Minnesota Probate | Nomination of Personal Representative

Minnesota Probate LawIn every Minnesota probate estate, a personal representative needs to be appointed. At times, the process by which that person gets appointed can be complicated.

An important provision is the nomination of a personal representative as contained in Minnesota Statute § 524.3-203(c). This law permits people who are entitled to act as personal representative to be nominated.  The question is, who gets nominated and why?

Nomination of a Minnesota Probate Personal Representative

“Interested persons” have priority to be appointed as a personal representative.  The list of priority includes:

(1) the person with priority as determined by a probated will including a person nominated by a power conferred in a will;

(2) the surviving spouse of the decedent who is a devisee of the decedent;

(3) other devisees of the decedent;

(4) the surviving spouse of the decedent;

(5) other heirs of the decedent;

(6) 45 days after the death of the decedent, any creditor;

(7) 90 days after the death of the decedent and pursuant to section 524.5-428, paragraph (b), any conservator of the decedent who has not been discharged.

The persons who are “qualified to nominate” include:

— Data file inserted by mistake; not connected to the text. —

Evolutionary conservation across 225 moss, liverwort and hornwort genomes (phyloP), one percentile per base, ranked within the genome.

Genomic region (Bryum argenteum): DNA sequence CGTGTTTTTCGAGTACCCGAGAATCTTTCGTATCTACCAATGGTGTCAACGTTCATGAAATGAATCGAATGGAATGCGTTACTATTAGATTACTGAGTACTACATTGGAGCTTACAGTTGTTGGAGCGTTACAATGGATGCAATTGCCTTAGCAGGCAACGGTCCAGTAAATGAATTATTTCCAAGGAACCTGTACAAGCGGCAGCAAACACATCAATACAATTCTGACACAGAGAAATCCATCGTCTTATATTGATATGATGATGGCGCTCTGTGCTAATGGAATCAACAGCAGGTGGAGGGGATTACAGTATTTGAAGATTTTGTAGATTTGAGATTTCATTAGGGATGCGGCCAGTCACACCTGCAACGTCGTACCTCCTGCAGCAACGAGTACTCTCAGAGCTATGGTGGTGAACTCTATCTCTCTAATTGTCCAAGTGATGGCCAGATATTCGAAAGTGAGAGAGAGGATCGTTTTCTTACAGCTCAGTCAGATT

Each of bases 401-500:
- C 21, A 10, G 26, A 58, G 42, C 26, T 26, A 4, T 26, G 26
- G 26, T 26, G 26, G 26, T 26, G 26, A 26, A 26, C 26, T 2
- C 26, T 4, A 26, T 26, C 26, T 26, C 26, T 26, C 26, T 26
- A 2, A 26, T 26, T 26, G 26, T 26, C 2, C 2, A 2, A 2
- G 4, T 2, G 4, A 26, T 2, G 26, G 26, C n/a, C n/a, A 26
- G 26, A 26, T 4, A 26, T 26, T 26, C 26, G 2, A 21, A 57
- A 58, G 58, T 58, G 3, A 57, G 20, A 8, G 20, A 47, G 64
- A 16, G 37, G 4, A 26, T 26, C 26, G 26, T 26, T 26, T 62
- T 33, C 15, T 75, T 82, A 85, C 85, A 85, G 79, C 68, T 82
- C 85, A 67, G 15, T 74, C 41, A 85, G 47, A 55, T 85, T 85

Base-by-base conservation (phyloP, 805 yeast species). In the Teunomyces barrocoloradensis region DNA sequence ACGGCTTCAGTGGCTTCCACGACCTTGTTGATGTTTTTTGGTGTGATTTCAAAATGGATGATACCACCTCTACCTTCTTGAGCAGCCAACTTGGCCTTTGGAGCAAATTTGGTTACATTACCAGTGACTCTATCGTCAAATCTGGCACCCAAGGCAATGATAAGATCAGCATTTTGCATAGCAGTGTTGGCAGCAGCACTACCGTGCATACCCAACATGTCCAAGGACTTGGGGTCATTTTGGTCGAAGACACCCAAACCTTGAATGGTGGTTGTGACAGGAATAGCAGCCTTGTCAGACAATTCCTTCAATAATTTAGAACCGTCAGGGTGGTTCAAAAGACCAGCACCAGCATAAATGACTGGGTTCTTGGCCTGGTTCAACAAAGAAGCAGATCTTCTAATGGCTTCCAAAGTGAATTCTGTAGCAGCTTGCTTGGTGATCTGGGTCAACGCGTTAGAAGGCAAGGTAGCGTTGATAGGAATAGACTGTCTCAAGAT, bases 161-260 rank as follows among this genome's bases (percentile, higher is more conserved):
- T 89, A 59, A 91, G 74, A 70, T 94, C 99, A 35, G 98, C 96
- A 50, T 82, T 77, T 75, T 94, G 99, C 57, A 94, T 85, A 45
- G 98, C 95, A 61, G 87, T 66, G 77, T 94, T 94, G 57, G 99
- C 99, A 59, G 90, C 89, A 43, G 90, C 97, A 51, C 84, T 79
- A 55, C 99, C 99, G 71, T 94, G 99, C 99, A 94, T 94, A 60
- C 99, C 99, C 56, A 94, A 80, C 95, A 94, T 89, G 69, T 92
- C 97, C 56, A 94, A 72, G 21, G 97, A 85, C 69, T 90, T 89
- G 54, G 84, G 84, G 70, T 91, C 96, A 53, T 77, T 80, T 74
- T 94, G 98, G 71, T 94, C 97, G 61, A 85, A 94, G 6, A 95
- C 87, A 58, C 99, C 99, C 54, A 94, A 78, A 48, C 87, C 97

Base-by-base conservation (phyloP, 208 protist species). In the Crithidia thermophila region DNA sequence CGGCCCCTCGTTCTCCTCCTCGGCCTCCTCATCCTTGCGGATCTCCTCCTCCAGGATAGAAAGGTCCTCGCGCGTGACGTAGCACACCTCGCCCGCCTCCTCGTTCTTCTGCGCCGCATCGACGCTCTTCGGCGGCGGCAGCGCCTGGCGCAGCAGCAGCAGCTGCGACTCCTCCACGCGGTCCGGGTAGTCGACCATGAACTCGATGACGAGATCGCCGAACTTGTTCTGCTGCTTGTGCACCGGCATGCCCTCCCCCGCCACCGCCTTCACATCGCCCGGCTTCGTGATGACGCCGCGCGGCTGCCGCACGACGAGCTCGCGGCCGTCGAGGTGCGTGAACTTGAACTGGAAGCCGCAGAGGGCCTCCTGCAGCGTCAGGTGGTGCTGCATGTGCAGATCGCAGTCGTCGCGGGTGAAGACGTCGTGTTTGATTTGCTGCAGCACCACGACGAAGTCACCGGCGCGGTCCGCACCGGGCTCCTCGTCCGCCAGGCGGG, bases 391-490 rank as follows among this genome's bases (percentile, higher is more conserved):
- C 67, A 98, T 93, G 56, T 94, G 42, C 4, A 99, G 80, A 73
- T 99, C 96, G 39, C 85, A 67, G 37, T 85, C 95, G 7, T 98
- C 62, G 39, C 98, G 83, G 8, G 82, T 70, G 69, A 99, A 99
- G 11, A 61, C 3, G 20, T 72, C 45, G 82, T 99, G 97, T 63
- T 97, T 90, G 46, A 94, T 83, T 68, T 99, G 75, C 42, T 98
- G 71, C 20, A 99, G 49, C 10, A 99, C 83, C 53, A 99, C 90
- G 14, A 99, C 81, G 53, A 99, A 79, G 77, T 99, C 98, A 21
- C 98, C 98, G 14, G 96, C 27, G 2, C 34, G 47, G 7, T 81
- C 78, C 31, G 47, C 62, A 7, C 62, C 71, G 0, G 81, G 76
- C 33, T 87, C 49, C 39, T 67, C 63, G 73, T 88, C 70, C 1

1. the surviving spouse
  2. other devisees of the Will
  3. any other heirs of the estate.

If there was no Will, the heirs of the estate and the surviving spouse (if there is one) have the power to nominate a personal representative.  Another important thing to keep in mind is that, if the heirs cannot agree on who should be nominated, that person nominated in the Will should ask the court for permission to serve in a “formal administration.”

Priority to Serve as Personal Representative

A nomination is preferable when a person has priority for appointment.  When two people share priority, those people should renounce their right to serve and/or nominate the other person to be appointed.  Again, if even one person is missing in the nomination process, a formal administration will be necessary.

Formal Probate Administration

Often, the siblings will not agree on who should serve and they do agree to nominate one particular person. In this instance, my advice to the person nominated in the Will (who is the person who most often comes into my office) is that they start a  formal administration.

A formal probate administration is not necessarily a bad thing.  It does, however, change how the estate is administered. If it is a formal administration, the personal representative must have their actions approved by a judge.  Additionally, there must be a court hearing for many of the actions taken by the personal representative.  At times, this can raise the cost of the probate estate.

In sum, it may not be possible to get all necessary nominations from the parties who have “priority” under the law. Minnesota probate attorneys understand this and you should speak with qualified lawyer if you run into this problem.

Minnesota Probate Attorneys

If you have questions about the nomination of a personal representative and/or Minnesota probates, contact Flanders Law Firm LLC at 612-424-0398.

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